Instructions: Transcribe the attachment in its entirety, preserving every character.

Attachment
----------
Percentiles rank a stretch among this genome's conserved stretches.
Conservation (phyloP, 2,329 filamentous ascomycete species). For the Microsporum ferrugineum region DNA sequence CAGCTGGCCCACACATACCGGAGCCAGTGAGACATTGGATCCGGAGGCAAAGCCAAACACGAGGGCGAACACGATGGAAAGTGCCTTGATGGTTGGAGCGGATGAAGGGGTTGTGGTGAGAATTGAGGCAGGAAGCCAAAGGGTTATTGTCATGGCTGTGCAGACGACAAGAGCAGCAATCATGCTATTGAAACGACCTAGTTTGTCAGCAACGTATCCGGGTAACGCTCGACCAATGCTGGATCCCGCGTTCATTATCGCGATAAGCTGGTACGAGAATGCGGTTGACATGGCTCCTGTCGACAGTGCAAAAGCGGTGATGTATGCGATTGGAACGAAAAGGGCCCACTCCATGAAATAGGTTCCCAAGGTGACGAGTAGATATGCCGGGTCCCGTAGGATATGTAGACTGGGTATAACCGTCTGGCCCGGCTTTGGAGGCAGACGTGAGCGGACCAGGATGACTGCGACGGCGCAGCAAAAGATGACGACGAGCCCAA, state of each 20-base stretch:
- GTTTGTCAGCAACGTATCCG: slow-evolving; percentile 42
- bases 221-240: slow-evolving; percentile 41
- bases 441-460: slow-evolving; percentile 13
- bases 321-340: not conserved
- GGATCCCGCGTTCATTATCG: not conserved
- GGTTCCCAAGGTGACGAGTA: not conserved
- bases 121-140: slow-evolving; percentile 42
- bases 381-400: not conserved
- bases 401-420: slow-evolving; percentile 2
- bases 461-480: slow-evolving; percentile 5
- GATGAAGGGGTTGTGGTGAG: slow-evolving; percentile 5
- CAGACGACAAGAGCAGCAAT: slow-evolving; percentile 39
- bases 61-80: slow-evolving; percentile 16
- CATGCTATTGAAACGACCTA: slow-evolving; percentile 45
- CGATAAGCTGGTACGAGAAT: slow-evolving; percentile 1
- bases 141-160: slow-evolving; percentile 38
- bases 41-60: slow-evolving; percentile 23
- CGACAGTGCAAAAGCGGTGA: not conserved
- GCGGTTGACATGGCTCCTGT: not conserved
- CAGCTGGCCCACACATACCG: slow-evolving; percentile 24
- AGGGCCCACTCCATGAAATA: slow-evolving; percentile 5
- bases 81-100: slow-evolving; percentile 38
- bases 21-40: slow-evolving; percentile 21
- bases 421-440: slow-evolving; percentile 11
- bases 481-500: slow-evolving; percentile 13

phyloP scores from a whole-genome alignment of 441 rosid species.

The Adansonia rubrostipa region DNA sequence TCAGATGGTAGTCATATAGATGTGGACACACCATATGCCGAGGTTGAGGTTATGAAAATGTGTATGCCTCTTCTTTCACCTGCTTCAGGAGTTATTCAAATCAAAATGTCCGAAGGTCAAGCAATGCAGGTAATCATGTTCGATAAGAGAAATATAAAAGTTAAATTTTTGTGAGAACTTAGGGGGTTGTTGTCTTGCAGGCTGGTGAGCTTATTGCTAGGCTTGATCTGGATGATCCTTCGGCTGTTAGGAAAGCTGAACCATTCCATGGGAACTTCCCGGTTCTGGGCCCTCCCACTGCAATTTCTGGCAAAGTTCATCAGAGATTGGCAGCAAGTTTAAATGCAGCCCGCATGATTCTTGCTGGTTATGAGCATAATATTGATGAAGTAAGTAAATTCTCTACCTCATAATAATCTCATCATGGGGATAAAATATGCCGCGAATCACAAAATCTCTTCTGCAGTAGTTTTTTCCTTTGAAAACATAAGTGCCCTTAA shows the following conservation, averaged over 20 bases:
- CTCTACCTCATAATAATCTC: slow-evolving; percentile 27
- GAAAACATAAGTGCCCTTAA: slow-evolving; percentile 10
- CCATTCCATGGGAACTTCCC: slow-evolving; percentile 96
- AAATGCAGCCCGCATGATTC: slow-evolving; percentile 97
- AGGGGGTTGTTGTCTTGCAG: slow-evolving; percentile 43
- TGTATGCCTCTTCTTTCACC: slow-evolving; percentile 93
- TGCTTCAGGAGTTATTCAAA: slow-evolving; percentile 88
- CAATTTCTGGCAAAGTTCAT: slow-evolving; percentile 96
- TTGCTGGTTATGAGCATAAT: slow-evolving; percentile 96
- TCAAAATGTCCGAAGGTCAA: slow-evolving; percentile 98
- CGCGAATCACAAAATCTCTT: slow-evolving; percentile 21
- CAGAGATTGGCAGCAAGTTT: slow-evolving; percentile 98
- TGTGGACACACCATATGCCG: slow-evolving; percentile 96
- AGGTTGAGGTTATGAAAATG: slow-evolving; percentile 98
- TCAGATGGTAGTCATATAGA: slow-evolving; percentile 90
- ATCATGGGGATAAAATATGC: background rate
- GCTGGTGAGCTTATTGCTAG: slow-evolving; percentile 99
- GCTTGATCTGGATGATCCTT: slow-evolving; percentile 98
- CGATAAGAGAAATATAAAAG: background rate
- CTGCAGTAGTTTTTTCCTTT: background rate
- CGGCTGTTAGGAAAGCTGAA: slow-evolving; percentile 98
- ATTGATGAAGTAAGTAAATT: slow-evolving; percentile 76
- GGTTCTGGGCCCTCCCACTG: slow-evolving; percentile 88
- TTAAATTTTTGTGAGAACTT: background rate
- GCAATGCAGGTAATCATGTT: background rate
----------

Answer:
Percentiles rank a stretch among this genome's conserved stretches.
Conservation (phyloP, 2,329 filamentous ascomycete species). For the Microsporum ferrugineum region DNA sequence CAGCTGGCCCACACATACCGGAGCCAGTGAGACATTGGATCCGGAGGCAAAGCCAAACACGAGGGCGAACACGATGGAAAGTGCCTTGATGGTTGGAGCGGATGAAGGGGTTGTGGTGAGAATTGAGGCAGGAAGCCAAAGGGTTATTGTCATGGCTGTGCAGACGACAAGAGCAGCAATCATGCTATTGAAACGACCTAGTTTGTCAGCAACGTATCCGGGTAACGCTCGACCAATGCTGGATCCCGCGTTCATTATCGCGATAAGCTGGTACGAGAATGCGGTTGACATGGCTCCTGTCGACAGTGCAAAAGCGGTGATGTATGCGATTGGAACGAAAAGGGCCCACTCCATGAAATAGGTTCCCAAGGTGACGAGTAGATATGCCGGGTCCCGTAGGATATGTAGACTGGGTATAACCGTCTGGCCCGGCTTTGGAGGCAGACGTGAGCGGACCAGGATGACTGCGACGGCGCAGCAAAAGATGACGACGAGCCCAA, state of each 20-base stretch:
- GTTTGTCAGCAACGTATCCG: slow-evolving; percentile 42
- bases 221-240: slow-evolving; percentile 41
- bases 441-460: slow-evolving; percentile 13
- bases 321-340: not conserved
- GGATCCCGCGTTCATTATCG: not conserved
- GGTTCCCAAGGTGACGAGTA: not conserved
- bases 121-140: slow-evolving; percentile 42
- bases 381-400: not conserved
- bases 401-420: slow-evolving; percentile 2
- bases 461-480: slow-evolving; percentile 5
- GATGAAGGGGTTGTGGTGAG: slow-evolving; percentile 5
- CAGACGACAAGAGCAGCAAT: slow-evolving; percentile 39
- bases 61-80: slow-evolving; percentile 16
- CATGCTATTGAAACGACCTA: slow-evolving; percentile 45
- CGATAAGCTGGTACGAGAAT: slow-evolving; percentile 1
- bases 141-160: slow-evolving; percentile 38
- bases 41-60: slow-evolving; percentile 23
- CGACAGTGCAAAAGCGGTGA: not conserved
- GCGGTTGACATGGCTCCTGT: not conserved
- CAGCTGGCCCACACATACCG: slow-evolving; percentile 24
- AGGGCCCACTCCATGAAATA: slow-evolving; percentile 5
- bases 81-100: slow-evolving; percentile 38
- bases 21-40: slow-evolving; percentile 21
- bases 421-440: slow-evolving; percentile 11
- bases 481-500: slow-evolving; percentile 13

phyloP scores from a whole-genome alignment of 441 rosid species.

The Adansonia rubrostipa region DNA sequence TCAGATGGTAGTCATATAGATGTGGACACACCATATGCCGAGGTTGAGGTTATGAAAATGTGTATGCCTCTTCTTTCACCTGCTTCAGGAGTTATTCAAATCAAAATGTCCGAAGGTCAAGCAATGCAGGTAATCATGTTCGATAAGAGAAATATAAAAGTTAAATTTTTGTGAGAACTTAGGGGGTTGTTGTCTTGCAGGCTGGTGAGCTTATTGCTAGGCTTGATCTGGATGATCCTTCGGCTGTTAGGAAAGCTGAACCATTCCATGGGAACTTCCCGGTTCTGGGCCCTCCCACTGCAATTTCTGGCAAAGTTCATCAGAGATTGGCAGCAAGTTTAAATGCAGCCCGCATGATTCTTGCTGGTTATGAGCATAATATTGATGAAGTAAGTAAATTCTCTACCTCATAATAATCTCATCATGGGGATAAAATATGCCGCGAATCACAAAATCTCTTCTGCAGTAGTTTTTTCCTTTGAAAACATAAGTGCCCTTAA shows the following conservation, averaged over 20 bases:
- CTCTACCTCATAATAATCTC: slow-evolving; percentile 27
- GAAAACATAAGTGCCCTTAA: slow-evolving; percentile 10
- CCATTCCATGGGAACTTCCC: slow-evolving; percentile 96
- AAATGCAGCCCGCATGATTC: slow-evolving; percentile 97
- AGGGGGTTGTTGTCTTGCAG: slow-evolving; percentile 43
- TGTATGCCTCTTCTTTCACC: slow-evolving; percentile 93
- TGCTTCAGGAGTTATTCAAA: slow-evolving; percentile 88
- CAATTTCTGGCAAAGTTCAT: slow-evolving; percentile 96
- TTGCTGGTTATGAGCATAAT: slow-evolving; percentile 96
- TCAAAATGTCCGAAGGTCAA: slow-evolving; percentile 98
- CGCGAATCACAAAATCTCTT: slow-evolving; percentile 21
- CAGAGATTGGCAGCAAGTTT: slow-evolving; percentile 98
- TGTGGACACACCATATGCCG: slow-evolving; percentile 96
- AGGTTGAGGTTATGAAAATG: slow-evolving; percentile 98
- TCAGATGGTAGTCATATAGA: slow-evolving; percentile 90
- ATCATGGGGATAAAATATGC: background rate
- GCTGGTGAGCTTATTGCTAG: slow-evolving; percentile 99
- GCTTGATCTGGATGATCCTT: slow-evolving; percentile 98
- CGATAAGAGAAATATAAAAG: background rate
- CTGCAGTAGTTTTTTCCTTT: background rate
- CGGCTGTTAGGAAAGCTGAA: slow-evolving; percentile 98
- ATTGATGAAGTAAGTAAATT: slow-evolving; percentile 76
- GGTTCTGGGCCCTCCCACTG: slow-evolving; percentile 88
- TTAAATTTTTGTGAGAACTT: background rate
- GCAATGCAGGTAATCATGTT: background rate